This article it taken from the official magazine of the Law Society Of Scotland, The Journal, 16 April 2012, something you might want to think about if you are considering buying land in Scotland as a souvenir plot.
"Registers page: Clients seeking a "souvenir plot", perhaps believing it will confer the right to a particular title, should be warned that they may not get what they hope for.
by Registers of Scotland.
There have been a few articles in the media recently about companies who are selling off tiny pieces of land, known as “souvenir plots”, in the Highlands. Some websites suggest that ownership of the plot carries with it the right to use the title of laird, lord or lady.
Given that some websites claim that the Land Registration (Scotland) Act 1979 “removes the normal requirements to register your land… thus permitting the sale to take place under Contract Law”, the Keeper would like to clarify her position on the subject.
A souvenir plot is defined in the Land Registration (Scotland) Act 1979 as “a piece of land which, being of inconsiderable size or no practical utility, is unlikely to be wanted in isolation except for the sake of mere ownership or for sentimental reasons or commemorative purposes”.
The Keeper is required to reject an application for registration in the Land Register, if the land to which it relates meets the description of “souvenir plot”. However, the fact that the Keeper is obliged to reject registration does not necessarily mean that “ownership” can be obtained by some other means.
A real right of ownership in land (in the sense of a right that is enforceable against third parties) can only be obtained by registration in the Land Register or by recording a deed in the Register of Sasines as appropriate.
Solicitors who are consulted by a client in relation to the purchase of a potential souvenir plot should bear in mind that in some cases, the land in question might not be of “inconsiderable size”; in such cases, no exemption from registration applies.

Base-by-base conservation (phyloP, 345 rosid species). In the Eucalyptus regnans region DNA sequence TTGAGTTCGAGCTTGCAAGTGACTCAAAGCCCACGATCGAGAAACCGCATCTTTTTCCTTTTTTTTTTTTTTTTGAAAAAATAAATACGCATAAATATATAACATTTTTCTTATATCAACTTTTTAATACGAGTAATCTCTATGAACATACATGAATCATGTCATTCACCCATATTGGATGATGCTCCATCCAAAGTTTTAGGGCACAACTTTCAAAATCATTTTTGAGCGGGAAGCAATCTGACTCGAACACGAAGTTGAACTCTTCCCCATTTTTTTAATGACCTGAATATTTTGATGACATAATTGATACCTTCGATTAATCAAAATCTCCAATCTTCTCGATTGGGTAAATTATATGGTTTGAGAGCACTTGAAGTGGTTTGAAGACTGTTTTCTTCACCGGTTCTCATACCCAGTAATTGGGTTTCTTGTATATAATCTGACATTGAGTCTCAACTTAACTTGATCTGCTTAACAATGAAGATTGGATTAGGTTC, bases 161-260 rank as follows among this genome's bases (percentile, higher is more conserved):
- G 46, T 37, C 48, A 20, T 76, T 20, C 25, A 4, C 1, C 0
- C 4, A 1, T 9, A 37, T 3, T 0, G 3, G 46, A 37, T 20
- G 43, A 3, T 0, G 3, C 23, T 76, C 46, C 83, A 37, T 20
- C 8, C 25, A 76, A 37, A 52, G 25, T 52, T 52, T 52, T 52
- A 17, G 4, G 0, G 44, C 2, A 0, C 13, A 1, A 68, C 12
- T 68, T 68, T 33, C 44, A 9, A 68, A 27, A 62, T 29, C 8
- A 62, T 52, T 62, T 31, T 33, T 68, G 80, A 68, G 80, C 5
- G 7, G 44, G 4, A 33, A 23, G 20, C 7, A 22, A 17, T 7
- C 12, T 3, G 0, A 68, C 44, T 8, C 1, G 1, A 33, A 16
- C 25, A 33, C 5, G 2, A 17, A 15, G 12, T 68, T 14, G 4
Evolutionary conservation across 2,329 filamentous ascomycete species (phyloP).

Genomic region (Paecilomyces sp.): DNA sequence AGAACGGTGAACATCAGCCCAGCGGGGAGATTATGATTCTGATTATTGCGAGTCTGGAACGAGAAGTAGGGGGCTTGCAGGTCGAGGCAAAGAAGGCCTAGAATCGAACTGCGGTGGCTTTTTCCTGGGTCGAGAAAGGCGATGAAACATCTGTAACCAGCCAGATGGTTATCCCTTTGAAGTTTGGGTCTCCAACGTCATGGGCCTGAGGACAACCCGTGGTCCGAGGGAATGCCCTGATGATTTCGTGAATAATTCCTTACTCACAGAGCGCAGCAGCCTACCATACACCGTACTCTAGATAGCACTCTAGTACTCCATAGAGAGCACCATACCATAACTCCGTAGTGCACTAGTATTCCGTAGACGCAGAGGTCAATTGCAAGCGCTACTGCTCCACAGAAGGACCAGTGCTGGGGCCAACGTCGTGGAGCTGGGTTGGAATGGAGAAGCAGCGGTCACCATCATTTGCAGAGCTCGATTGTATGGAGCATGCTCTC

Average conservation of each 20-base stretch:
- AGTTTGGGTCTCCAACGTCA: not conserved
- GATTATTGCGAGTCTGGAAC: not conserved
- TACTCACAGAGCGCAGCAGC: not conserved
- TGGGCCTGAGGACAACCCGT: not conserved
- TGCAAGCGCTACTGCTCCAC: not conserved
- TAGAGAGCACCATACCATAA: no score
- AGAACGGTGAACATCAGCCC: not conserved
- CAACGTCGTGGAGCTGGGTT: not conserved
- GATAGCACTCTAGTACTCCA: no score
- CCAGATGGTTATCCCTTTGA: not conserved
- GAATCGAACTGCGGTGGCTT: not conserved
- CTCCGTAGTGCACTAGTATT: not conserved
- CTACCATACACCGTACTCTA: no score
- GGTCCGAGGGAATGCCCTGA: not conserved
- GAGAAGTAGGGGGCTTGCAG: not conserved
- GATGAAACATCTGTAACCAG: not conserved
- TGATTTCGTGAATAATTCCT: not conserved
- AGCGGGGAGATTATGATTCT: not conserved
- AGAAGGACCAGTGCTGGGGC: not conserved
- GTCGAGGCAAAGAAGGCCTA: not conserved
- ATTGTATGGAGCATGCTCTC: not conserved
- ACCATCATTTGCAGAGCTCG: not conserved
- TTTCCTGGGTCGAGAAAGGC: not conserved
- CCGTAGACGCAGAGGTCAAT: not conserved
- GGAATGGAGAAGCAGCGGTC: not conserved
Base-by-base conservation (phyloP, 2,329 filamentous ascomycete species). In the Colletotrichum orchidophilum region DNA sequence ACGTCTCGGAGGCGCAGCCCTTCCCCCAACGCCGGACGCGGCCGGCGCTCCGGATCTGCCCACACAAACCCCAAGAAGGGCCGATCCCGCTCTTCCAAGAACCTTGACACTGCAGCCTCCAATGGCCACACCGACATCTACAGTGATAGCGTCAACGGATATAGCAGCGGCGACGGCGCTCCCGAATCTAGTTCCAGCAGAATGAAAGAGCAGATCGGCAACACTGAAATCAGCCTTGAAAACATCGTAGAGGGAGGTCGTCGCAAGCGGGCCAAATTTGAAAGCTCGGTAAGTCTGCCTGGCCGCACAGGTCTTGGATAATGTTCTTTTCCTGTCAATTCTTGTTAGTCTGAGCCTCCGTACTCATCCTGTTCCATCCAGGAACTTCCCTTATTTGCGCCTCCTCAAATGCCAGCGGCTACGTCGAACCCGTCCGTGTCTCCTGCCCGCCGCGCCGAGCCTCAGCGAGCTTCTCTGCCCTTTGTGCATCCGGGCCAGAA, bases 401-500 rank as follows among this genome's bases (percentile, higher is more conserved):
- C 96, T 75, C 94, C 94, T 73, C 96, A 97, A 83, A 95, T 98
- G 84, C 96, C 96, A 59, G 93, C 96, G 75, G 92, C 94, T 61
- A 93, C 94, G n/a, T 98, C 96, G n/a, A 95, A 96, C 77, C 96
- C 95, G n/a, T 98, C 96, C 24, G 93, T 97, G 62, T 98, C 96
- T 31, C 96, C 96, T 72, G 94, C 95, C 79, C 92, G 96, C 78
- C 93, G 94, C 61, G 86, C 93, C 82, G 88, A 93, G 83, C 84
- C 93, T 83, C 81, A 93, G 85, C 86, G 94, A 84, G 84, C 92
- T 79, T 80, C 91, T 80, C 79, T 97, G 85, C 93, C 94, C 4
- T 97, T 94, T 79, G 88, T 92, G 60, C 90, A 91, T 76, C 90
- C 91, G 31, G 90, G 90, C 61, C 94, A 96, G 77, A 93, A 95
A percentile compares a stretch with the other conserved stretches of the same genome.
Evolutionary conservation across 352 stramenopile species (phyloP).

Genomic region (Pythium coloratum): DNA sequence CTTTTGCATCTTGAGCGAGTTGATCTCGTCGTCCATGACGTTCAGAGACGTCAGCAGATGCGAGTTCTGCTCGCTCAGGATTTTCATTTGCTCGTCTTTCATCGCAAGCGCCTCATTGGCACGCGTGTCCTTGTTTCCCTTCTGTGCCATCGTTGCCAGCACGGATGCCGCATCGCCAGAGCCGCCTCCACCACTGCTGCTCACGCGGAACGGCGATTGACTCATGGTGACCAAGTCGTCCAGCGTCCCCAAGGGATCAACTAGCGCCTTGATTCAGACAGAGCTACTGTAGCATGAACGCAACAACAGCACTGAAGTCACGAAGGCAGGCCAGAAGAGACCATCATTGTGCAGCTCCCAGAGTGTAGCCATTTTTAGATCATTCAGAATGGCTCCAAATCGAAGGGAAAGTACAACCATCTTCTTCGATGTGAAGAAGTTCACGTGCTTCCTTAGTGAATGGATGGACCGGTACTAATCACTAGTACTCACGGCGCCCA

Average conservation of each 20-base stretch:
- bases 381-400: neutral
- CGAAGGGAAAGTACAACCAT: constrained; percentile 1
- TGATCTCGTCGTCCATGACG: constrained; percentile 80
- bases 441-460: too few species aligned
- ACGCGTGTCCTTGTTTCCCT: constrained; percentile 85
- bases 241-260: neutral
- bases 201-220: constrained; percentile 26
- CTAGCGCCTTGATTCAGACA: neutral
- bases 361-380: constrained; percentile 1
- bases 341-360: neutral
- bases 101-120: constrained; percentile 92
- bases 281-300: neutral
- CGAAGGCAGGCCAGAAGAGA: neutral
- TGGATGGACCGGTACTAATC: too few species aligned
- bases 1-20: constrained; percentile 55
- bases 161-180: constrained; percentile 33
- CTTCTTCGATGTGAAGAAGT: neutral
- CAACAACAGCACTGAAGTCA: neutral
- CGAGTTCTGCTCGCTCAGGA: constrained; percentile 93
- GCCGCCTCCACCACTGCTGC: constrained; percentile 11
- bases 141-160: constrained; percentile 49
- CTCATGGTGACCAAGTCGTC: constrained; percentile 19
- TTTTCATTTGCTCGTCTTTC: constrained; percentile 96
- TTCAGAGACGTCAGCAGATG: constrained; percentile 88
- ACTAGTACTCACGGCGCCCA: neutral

No title with your title
The Court of the Lord Lyon commented: “Ownership of a souvenir plot of land does not bring with it the right to any description such as ‘laird’, ‘lord’ or ‘lady’. ‘Laird’ is not a title but a description applied by those living on and around the estate, many of whom will derive their living from it, to the principal landowner of a long-named area of land. It will, therefore, be seen that it is not a description which is appropriate for the owner of a normal residential property.
“It cannot properly be used to describe a person who owns a small part of a larger piece of land. The term ‘laird’ is not one recognisable by attachment to a personal name and thus there is no official recognition of ‘XY, Laird of Z’.
“The words ‘lord’ and ‘lady’ apply to those on whom a peerage has been confirmed and do not relate to the ownership of land.
“Ownership of a souvenir plot of land is not sufficient to bring a person otherwise ineligible within the jurisdiction of the Lord Lyon for seeking a coat of arms.”